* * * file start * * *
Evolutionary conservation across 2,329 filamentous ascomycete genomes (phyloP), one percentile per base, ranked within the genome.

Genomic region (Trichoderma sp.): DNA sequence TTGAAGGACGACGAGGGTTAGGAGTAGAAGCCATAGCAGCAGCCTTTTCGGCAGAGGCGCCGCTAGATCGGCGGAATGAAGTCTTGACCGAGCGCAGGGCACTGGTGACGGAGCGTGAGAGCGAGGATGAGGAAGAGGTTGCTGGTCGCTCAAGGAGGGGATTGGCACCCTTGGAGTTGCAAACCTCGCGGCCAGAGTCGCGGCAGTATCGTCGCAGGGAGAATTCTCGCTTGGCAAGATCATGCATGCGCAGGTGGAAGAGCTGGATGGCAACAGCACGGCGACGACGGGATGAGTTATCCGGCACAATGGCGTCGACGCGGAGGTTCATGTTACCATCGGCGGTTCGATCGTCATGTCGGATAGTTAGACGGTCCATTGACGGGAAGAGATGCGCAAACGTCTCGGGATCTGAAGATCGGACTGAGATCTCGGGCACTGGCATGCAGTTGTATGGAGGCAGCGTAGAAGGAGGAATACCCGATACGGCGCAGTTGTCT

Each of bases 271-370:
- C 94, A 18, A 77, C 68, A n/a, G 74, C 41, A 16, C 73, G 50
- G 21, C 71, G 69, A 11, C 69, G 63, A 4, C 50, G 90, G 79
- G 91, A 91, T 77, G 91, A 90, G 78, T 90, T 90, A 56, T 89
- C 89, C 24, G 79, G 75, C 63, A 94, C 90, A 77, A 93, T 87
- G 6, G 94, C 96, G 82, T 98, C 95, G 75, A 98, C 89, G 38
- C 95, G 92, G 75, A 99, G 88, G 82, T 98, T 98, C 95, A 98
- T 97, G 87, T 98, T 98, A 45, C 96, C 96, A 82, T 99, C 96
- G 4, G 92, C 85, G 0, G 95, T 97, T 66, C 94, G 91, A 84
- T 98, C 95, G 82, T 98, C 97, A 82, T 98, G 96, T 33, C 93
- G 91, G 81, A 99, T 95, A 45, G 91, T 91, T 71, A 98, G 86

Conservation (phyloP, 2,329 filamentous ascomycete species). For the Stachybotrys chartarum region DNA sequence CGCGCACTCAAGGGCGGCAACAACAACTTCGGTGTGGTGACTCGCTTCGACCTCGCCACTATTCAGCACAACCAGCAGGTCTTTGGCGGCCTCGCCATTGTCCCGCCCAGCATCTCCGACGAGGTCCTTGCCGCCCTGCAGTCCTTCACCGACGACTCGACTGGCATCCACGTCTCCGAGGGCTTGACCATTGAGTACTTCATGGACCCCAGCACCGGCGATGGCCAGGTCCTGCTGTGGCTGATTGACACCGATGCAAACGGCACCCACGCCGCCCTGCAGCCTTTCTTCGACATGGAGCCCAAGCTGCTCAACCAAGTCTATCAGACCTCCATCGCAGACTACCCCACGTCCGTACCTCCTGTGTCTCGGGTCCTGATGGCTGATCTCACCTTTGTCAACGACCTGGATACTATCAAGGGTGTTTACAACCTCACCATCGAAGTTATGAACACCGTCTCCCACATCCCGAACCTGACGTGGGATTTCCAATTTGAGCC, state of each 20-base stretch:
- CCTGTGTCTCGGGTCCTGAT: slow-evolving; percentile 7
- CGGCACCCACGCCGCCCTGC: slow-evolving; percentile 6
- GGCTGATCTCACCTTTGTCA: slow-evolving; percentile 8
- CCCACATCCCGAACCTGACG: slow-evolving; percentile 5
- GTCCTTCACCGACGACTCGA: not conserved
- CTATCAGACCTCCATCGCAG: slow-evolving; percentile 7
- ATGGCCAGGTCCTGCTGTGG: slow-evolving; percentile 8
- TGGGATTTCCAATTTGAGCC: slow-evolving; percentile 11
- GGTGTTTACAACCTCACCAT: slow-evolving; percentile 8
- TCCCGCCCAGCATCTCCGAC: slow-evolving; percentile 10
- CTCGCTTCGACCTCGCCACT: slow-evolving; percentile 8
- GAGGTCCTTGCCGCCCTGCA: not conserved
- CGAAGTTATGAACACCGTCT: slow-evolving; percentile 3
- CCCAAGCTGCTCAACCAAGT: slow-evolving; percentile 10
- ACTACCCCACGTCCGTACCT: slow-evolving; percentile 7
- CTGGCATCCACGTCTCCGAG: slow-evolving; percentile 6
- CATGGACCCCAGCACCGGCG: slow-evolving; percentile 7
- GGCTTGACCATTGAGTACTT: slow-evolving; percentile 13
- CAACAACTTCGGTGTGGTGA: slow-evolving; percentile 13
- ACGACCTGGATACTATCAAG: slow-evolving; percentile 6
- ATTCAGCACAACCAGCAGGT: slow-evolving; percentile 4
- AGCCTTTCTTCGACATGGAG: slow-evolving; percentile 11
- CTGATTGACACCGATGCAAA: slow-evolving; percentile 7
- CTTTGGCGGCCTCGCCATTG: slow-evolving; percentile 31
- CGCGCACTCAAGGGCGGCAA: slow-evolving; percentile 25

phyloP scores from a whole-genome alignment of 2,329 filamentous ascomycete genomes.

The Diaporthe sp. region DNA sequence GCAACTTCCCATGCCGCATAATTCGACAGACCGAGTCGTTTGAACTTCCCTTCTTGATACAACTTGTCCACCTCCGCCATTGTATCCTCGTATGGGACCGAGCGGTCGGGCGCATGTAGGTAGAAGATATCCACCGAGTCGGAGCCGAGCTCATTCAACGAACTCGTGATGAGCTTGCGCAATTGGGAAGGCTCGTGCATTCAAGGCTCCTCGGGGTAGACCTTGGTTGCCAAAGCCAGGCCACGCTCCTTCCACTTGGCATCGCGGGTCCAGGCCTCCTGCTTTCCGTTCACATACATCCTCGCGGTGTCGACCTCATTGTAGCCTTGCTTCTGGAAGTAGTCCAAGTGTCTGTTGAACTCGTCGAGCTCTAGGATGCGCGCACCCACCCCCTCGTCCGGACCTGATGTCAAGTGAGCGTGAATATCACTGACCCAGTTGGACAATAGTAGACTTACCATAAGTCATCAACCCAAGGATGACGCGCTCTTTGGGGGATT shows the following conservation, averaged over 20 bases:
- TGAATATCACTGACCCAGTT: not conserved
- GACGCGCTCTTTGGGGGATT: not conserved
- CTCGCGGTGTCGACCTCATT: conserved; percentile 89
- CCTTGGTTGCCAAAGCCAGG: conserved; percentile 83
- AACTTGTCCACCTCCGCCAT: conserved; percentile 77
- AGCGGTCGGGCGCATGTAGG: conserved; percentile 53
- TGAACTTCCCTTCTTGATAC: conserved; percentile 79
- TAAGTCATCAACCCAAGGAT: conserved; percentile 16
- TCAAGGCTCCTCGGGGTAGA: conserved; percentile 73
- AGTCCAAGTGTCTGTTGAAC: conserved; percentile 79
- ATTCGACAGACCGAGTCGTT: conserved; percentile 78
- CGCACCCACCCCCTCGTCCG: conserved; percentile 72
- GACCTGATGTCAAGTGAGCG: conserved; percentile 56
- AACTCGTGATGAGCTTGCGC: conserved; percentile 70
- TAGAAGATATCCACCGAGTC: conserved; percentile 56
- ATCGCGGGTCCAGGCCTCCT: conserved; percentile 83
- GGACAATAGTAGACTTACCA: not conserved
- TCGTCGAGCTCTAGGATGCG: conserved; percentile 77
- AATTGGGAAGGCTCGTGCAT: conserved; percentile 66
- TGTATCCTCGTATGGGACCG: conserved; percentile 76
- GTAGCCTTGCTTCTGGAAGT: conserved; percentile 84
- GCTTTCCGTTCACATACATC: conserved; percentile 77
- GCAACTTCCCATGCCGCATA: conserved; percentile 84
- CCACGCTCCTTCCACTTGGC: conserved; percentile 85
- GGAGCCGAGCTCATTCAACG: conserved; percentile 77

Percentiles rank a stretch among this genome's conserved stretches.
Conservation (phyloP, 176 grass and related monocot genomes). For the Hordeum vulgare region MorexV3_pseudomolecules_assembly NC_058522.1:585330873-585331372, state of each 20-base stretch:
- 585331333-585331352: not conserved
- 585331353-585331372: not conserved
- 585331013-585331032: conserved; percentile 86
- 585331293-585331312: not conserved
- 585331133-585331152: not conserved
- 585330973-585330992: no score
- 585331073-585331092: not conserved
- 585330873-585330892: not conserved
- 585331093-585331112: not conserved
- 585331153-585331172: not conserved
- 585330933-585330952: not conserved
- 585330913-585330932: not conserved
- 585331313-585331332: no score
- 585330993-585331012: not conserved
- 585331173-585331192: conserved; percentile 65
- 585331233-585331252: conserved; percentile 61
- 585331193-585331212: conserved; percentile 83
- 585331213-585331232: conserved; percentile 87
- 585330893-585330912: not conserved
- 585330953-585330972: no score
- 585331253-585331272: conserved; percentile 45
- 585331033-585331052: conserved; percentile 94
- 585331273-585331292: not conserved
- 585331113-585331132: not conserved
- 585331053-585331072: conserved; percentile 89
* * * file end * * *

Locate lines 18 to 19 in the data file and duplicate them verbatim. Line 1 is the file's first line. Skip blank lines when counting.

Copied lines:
- CCCACATCCCGAACCTGACG: slow-evolving; percentile 5
- GTCCTTCACCGACGACTCGA: not conserved